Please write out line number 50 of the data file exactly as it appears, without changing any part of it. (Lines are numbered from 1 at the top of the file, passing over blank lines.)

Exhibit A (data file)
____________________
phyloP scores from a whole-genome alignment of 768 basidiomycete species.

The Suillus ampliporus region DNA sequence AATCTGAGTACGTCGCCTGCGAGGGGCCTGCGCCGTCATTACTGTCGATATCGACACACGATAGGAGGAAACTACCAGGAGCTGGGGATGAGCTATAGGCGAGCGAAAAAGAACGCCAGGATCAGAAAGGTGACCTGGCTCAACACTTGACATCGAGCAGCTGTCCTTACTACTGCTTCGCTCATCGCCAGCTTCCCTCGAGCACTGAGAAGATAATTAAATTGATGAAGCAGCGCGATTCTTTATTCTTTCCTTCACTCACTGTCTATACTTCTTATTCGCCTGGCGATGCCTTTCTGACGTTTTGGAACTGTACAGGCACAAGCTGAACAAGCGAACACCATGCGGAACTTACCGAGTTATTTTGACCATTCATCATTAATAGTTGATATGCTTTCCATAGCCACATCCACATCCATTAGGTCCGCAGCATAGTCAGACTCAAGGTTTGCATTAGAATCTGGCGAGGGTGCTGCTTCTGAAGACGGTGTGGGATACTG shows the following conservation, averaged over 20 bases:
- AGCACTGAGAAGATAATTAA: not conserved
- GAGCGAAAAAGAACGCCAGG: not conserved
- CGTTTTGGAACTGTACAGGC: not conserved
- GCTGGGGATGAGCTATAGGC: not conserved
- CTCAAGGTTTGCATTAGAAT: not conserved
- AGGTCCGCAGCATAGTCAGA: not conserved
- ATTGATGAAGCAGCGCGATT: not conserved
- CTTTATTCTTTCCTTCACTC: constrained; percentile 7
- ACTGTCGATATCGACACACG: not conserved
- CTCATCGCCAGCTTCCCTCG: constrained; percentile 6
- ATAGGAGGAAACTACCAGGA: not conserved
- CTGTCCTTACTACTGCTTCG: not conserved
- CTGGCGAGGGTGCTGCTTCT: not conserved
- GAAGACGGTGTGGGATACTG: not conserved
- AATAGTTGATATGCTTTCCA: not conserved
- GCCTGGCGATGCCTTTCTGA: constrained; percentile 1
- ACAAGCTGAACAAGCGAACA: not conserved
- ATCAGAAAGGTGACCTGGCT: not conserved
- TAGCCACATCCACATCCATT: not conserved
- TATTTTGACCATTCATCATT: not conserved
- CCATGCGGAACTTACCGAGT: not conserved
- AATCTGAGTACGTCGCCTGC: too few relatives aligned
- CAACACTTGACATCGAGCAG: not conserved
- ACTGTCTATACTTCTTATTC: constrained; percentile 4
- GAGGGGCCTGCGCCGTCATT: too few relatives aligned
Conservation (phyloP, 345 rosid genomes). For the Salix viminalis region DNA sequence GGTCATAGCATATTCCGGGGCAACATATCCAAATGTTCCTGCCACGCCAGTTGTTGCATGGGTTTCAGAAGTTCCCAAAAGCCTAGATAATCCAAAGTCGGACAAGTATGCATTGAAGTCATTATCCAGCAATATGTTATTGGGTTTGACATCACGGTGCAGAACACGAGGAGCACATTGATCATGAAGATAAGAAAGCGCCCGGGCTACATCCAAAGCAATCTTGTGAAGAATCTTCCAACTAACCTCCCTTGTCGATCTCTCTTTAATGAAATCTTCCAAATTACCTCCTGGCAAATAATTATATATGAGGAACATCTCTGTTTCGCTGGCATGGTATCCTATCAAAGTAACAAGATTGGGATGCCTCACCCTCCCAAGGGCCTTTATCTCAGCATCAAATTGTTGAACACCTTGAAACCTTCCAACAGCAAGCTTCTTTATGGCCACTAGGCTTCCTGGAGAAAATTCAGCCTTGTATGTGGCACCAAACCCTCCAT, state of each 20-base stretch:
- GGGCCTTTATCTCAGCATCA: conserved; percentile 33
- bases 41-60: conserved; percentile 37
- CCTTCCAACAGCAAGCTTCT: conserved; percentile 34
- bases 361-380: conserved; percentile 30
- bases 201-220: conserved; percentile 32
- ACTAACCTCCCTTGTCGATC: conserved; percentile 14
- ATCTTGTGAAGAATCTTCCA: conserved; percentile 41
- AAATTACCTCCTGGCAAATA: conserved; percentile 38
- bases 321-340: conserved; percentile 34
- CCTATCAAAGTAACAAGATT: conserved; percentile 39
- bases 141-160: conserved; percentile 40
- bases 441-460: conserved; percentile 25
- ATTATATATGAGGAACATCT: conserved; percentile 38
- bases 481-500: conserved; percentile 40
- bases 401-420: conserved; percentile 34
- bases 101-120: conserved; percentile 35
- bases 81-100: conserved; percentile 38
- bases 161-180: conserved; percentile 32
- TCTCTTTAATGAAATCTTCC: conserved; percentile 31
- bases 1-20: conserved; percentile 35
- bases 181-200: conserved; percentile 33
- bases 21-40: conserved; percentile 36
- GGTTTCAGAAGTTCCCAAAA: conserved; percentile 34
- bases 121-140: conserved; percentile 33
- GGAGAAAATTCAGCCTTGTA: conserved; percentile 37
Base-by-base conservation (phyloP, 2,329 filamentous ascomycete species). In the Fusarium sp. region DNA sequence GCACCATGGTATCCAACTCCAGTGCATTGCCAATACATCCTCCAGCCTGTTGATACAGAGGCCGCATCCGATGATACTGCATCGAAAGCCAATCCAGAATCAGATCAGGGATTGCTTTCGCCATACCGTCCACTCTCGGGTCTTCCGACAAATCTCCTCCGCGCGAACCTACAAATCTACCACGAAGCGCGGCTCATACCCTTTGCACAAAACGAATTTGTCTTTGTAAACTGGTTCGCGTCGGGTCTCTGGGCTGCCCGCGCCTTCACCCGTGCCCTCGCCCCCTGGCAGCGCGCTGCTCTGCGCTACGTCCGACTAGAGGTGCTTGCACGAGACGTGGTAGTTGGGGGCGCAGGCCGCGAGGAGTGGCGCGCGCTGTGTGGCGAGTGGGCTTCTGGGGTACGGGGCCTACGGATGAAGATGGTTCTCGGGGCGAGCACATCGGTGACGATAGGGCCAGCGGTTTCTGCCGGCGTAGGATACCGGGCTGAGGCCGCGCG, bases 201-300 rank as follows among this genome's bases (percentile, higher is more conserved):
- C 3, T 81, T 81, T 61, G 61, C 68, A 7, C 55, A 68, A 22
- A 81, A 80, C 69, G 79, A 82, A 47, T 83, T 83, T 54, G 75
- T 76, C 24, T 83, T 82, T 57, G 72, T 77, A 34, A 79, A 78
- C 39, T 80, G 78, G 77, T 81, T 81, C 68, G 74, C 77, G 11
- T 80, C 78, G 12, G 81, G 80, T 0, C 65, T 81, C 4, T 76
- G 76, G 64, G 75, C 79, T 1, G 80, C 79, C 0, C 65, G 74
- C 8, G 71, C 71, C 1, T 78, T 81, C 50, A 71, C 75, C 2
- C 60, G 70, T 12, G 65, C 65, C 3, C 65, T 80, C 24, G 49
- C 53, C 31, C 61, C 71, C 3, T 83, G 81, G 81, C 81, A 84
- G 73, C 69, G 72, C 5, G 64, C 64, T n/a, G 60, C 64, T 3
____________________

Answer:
- bases 21-40: conserved; percentile 36